"A Showcase for and a love letter to a century of amazing music" is how the creator of The Enchanted Island, Jeremy Sams, described this spectacular operatic pasticcio of music by Handel, Vivaldi, Rameau, Purcell and others. Premiered at the Metropolitan in New York on New Year's Eve 2011, it stars Joyce DiDonato, David Daniels, Danielle de Niese and Placido Domingo, and is conducted by William Christie.
Robert Shaw's reading of the B Minor Mass is, in one sense at least, just what one would expect: sober and purposeful, beautifully shaped (Shaw is a master architect), it centers on the chorus. Like all of Shaw's choruses, the Atlanta group has that trademark richness of body and blend, and it sings with utter unanimity as though it were one great voice. Shaw opts for marginally broader tempos than those found in most period-instrument performances but is nowhere near as glacial as some interpreters.
Il barbiere di Siviglia, ovvero La precauzione inutile (The Barber of Seville, or The Useless Precaution) is a comic opera by Giovanni Paisiello from a libretto by Giuseppe Petrosellini, even though his name is not identified on the score's title page. The opera was first performed on 26 September 1782 (old Russian calendar, 15 September) at the Imperial Court, Saint Petersburg. It was adapted from the play Le Barbier de Séville of Pierre Beaumarchais. The full title for the opera reads: "Il barbiere di Siviglia, ovvero La Precauzione inutile, dramma giocoso per musica tradotto liberamente dal francese, da rappresentarsi nel Teatro Imperiale del corte, l'anno 1782" (Trans: "The Barber of Seville, or The Useless Precaution, comical drama with music freely translated from the French, presented at the Imperial Court Theater, the year 1782")
Le astuzie femminili (Feminine wiles) is an dramma giocoso in four acts by Domenico Cimarosa with an Italian libretto by Giuseppe Palomba (it). The opera buffa premiered at the Teatro dei Fiorentini in Naples, Italy, on 26 August 1794. The opera was subsequently performed in Barcelona in 1795, Lisbon in 1797, Vienna in 1799, Paris in 1802, and London in 1804, remaining popular during the first quarter of the nineteenth century. Although not performed often today, the opera is still occasionally revived and a number of recordings have been made.
For listeners who prefer their Ravel lushly textured, luminously colored, and luxuriantly impressionistic, this four-disc set of his orchestral music performed by Charles Dutoit and the Orchestre Symphonique de Montréal will be just the thing. Recorded between 1981 and 1995 in warmly opulent Decca sound and including all the canonical works plus the two piano concerts and the opera L'Enfant et les sortiléges, Dutoit's approach to Ravel is decidedly sensual, even tactile. One can feel the excitement in the closing "Dance générale" of Daphnis et Chloé, sense the energy in La Valse, smell the sea in Une barque sur l'océan, and touch the dancer's flushed skin in Boléro. This is not to say that details are lost in Dutoit's performances – with the superlative playing of the Montreal orchestra, one can assuredly hear everything in the scores. Nor is this to say that Dutoit neglects the music's clear shapes and lucid forms – with a decisive beat and a clean technique, Dutoit's interpretations are models of clarity. But it is assuredly to assert that, for sheer aural beauty, these recordings cannot be beat. With the very virtuosic and very French playing of Pascal Rogé in the two piano concertos plus very characterful singing in L'Enfant, this set will be mandatory listening for all those who love Ravel.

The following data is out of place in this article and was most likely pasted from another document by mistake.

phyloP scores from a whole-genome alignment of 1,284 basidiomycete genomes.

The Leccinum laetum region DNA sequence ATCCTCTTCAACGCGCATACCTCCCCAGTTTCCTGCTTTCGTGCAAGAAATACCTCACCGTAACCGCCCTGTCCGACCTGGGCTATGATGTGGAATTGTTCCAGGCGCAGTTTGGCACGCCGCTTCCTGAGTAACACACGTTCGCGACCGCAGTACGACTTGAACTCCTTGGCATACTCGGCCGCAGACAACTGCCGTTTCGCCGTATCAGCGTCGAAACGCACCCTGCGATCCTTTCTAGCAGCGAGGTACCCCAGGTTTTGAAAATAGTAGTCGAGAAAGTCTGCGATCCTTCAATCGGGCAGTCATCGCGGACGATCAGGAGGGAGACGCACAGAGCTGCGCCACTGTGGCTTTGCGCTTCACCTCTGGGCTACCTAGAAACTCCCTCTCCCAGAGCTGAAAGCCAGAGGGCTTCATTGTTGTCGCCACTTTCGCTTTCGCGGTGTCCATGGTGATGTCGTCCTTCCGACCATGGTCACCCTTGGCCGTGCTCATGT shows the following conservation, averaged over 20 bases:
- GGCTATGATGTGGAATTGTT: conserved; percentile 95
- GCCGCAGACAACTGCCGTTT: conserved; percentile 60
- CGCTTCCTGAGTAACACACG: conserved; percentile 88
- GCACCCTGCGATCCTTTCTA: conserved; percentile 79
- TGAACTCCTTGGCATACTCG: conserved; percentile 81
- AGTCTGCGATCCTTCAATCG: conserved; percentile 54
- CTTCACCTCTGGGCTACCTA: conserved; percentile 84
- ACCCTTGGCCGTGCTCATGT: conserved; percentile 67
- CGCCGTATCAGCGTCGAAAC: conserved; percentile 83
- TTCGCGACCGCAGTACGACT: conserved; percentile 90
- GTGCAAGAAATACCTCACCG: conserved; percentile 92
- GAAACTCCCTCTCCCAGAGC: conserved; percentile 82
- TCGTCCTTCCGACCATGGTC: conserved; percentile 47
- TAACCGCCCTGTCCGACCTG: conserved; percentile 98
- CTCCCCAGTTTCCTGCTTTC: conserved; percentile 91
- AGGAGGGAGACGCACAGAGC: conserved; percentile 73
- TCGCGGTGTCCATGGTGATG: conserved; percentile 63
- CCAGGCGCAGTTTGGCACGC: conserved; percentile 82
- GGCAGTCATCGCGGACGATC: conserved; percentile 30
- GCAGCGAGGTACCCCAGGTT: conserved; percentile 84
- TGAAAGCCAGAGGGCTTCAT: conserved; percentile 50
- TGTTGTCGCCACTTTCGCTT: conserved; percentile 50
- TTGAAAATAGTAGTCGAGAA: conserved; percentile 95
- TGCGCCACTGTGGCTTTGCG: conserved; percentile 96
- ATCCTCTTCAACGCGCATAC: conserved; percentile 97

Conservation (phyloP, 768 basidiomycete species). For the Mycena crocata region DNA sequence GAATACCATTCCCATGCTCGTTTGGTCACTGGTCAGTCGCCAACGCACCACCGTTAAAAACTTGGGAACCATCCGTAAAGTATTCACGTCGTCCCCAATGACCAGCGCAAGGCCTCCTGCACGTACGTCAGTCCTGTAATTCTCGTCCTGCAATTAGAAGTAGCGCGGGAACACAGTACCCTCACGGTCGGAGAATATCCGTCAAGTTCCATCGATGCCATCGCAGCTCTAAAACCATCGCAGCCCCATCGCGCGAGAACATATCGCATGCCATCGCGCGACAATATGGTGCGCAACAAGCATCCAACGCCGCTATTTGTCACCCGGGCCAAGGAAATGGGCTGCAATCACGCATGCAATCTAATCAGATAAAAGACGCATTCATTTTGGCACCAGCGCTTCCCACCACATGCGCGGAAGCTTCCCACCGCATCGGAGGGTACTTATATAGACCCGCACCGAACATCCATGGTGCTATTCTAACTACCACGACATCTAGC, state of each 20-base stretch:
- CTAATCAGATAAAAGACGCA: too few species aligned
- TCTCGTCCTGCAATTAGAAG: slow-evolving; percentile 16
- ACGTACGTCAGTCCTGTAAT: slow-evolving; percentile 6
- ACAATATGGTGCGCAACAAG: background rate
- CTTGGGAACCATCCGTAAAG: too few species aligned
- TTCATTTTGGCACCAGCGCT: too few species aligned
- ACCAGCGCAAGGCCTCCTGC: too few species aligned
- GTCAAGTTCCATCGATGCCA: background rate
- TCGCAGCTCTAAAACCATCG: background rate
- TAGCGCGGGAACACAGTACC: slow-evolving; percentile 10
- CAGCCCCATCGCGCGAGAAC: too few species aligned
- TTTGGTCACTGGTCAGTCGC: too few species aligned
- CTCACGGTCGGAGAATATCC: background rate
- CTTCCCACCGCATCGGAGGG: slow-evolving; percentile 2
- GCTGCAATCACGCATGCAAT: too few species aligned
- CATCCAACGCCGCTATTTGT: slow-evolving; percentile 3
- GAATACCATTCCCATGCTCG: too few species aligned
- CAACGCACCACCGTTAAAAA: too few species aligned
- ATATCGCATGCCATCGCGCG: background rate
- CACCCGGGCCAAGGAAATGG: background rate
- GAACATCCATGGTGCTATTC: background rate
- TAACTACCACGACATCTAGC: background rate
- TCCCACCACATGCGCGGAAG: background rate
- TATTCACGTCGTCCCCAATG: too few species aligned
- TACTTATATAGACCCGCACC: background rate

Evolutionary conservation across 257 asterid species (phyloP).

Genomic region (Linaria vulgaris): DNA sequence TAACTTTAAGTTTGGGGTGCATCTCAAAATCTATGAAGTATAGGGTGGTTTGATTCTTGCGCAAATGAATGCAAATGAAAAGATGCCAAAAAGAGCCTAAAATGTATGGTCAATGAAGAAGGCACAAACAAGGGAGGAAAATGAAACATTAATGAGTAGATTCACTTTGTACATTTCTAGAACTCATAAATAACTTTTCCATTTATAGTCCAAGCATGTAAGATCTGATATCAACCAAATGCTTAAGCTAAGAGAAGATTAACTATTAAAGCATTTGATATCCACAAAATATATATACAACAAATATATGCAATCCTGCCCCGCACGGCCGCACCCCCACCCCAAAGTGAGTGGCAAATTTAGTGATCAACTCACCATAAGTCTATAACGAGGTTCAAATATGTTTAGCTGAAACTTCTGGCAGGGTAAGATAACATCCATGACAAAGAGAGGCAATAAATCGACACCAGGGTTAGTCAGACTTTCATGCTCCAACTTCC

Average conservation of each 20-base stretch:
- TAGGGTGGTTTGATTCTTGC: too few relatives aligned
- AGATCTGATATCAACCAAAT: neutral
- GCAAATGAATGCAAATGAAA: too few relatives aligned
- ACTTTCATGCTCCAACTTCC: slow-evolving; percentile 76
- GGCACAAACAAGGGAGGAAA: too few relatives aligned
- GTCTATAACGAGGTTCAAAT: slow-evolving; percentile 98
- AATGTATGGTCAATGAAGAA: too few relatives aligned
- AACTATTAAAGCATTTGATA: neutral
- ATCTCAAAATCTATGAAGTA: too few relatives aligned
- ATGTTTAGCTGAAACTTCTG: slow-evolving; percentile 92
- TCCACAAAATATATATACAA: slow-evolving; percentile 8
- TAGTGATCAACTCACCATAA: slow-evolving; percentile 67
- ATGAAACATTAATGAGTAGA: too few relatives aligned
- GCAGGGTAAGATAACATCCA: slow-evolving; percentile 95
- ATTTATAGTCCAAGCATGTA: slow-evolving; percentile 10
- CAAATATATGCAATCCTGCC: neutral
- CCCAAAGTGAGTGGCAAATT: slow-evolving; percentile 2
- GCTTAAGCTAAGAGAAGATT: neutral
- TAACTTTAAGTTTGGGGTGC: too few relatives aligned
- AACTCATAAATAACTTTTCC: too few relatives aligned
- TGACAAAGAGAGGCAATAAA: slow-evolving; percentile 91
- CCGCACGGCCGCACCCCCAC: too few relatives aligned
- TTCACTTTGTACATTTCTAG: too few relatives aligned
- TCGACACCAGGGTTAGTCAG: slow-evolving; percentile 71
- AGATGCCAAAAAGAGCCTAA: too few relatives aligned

'Dimitrij' was presented in several different versions during the composer's lifetime. It was premiered in 1882, with cuts and revisions occuring in the 1886 piano reduction. The work was further revised in 1894 (this version premiered in Prague in that year), however the final performances in Dvořák's lifetime (in Plzeň in 1904) consisted of the first version combined with the third act in the second version.